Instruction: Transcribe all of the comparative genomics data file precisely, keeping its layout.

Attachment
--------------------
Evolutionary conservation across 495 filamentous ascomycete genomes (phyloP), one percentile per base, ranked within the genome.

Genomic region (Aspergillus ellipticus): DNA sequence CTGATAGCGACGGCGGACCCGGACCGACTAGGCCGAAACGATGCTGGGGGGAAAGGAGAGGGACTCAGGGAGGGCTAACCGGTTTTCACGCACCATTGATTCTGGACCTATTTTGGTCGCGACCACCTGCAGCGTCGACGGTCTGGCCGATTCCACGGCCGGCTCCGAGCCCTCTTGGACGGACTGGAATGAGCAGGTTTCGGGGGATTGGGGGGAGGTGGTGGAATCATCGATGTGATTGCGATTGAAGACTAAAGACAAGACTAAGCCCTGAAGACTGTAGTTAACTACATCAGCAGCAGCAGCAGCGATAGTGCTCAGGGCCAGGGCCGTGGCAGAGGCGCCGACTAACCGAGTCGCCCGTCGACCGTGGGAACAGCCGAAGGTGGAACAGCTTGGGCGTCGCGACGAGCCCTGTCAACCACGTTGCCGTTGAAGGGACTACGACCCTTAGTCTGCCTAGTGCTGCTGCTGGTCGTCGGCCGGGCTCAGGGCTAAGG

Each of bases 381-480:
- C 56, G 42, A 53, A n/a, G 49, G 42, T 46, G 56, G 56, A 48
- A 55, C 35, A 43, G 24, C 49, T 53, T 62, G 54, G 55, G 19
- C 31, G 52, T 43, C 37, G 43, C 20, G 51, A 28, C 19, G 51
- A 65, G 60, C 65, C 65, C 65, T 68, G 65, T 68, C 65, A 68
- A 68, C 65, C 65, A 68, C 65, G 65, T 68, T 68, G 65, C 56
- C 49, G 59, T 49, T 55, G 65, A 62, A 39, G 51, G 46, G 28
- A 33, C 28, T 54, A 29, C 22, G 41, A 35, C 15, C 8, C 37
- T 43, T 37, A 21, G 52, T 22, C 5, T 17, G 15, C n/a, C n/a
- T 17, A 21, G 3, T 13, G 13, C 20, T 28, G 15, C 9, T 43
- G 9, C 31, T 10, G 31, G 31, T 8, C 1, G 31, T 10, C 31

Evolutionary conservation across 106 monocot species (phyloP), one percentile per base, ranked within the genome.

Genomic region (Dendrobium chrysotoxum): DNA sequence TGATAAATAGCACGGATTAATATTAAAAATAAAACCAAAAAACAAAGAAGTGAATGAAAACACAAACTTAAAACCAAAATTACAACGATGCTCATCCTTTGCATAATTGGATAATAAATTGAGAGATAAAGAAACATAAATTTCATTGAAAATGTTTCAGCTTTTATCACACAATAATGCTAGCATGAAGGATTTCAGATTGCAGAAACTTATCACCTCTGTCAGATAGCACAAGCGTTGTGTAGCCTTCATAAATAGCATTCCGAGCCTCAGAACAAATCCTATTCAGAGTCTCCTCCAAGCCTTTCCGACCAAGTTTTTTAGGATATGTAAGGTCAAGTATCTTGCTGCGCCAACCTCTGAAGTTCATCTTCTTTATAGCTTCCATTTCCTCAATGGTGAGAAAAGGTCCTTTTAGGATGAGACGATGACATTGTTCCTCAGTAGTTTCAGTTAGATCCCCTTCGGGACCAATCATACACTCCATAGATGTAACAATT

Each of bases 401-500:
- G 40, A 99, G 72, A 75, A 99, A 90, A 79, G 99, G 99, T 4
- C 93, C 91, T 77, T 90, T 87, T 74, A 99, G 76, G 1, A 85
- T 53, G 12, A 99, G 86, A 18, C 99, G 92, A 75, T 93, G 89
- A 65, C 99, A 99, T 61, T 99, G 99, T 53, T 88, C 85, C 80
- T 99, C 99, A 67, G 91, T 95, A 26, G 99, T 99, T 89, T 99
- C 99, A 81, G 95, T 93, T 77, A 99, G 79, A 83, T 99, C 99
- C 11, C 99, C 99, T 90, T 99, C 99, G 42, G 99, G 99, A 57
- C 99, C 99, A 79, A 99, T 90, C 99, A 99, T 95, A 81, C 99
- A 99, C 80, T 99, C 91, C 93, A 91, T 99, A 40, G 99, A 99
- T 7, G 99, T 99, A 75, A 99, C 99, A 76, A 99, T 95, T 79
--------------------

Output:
Evolutionary conservation across 495 filamentous ascomycete genomes (phyloP), one percentile per base, ranked within the genome.

Genomic region (Aspergillus ellipticus): DNA sequence CTGATAGCGACGGCGGACCCGGACCGACTAGGCCGAAACGATGCTGGGGGGAAAGGAGAGGGACTCAGGGAGGGCTAACCGGTTTTCACGCACCATTGATTCTGGACCTATTTTGGTCGCGACCACCTGCAGCGTCGACGGTCTGGCCGATTCCACGGCCGGCTCCGAGCCCTCTTGGACGGACTGGAATGAGCAGGTTTCGGGGGATTGGGGGGAGGTGGTGGAATCATCGATGTGATTGCGATTGAAGACTAAAGACAAGACTAAGCCCTGAAGACTGTAGTTAACTACATCAGCAGCAGCAGCAGCGATAGTGCTCAGGGCCAGGGCCGTGGCAGAGGCGCCGACTAACCGAGTCGCCCGTCGACCGTGGGAACAGCCGAAGGTGGAACAGCTTGGGCGTCGCGACGAGCCCTGTCAACCACGTTGCCGTTGAAGGGACTACGACCCTTAGTCTGCCTAGTGCTGCTGCTGGTCGTCGGCCGGGCTCAGGGCTAAGG

Each of bases 381-480:
- C 56, G 42, A 53, A n/a, G 49, G 42, T 46, G 56, G 56, A 48
- A 55, C 35, A 43, G 24, C 49, T 53, T 62, G 54, G 55, G 19
- C 31, G 52, T 43, C 37, G 43, C 20, G 51, A 28, C 19, G 51
- A 65, G 60, C 65, C 65, C 65, T 68, G 65, T 68, C 65, A 68
- A 68, C 65, C 65, A 68, C 65, G 65, T 68, T 68, G 65, C 56
- C 49, G 59, T 49, T 55, G 65, A 62, A 39, G 51, G 46, G 28
- A 33, C 28, T 54, A 29, C 22, G 41, A 35, C 15, C 8, C 37
- T 43, T 37, A 21, G 52, T 22, C 5, T 17, G 15, C n/a, C n/a
- T 17, A 21, G 3, T 13, G 13, C 20, T 28, G 15, C 9, T 43
- G 9, C 31, T 10, G 31, G 31, T 8, C 1, G 31, T 10, C 31

Evolutionary conservation across 106 monocot species (phyloP), one percentile per base, ranked within the genome.

Genomic region (Dendrobium chrysotoxum): DNA sequence TGATAAATAGCACGGATTAATATTAAAAATAAAACCAAAAAACAAAGAAGTGAATGAAAACACAAACTTAAAACCAAAATTACAACGATGCTCATCCTTTGCATAATTGGATAATAAATTGAGAGATAAAGAAACATAAATTTCATTGAAAATGTTTCAGCTTTTATCACACAATAATGCTAGCATGAAGGATTTCAGATTGCAGAAACTTATCACCTCTGTCAGATAGCACAAGCGTTGTGTAGCCTTCATAAATAGCATTCCGAGCCTCAGAACAAATCCTATTCAGAGTCTCCTCCAAGCCTTTCCGACCAAGTTTTTTAGGATATGTAAGGTCAAGTATCTTGCTGCGCCAACCTCTGAAGTTCATCTTCTTTATAGCTTCCATTTCCTCAATGGTGAGAAAAGGTCCTTTTAGGATGAGACGATGACATTGTTCCTCAGTAGTTTCAGTTAGATCCCCTTCGGGACCAATCATACACTCCATAGATGTAACAATT

Each of bases 401-500:
- G 40, A 99, G 72, A 75, A 99, A 90, A 79, G 99, G 99, T 4
- C 93, C 91, T 77, T 90, T 87, T 74, A 99, G 76, G 1, A 85
- T 53, G 12, A 99, G 86, A 18, C 99, G 92, A 75, T 93, G 89
- A 65, C 99, A 99, T 61, T 99, G 99, T 53, T 88, C 85, C 80
- T 99, C 99, A 67, G 91, T 95, A 26, G 99, T 99, T 89, T 99
- C 99, A 81, G 95, T 93, T 77, A 99, G 79, A 83, T 99, C 99
- C 11, C 99, C 99, T 90, T 99, C 99, G 42, G 99, G 99, A 57
- C 99, C 99, A 79, A 99, T 90, C 99, A 99, T 95, A 81, C 99
- A 99, C 80, T 99, C 91, C 93, A 91, T 99, A 40, G 99, A 99
- T 7, G 99, T 99, A 75, A 99, C 99, A 76, A 99, T 95, T 79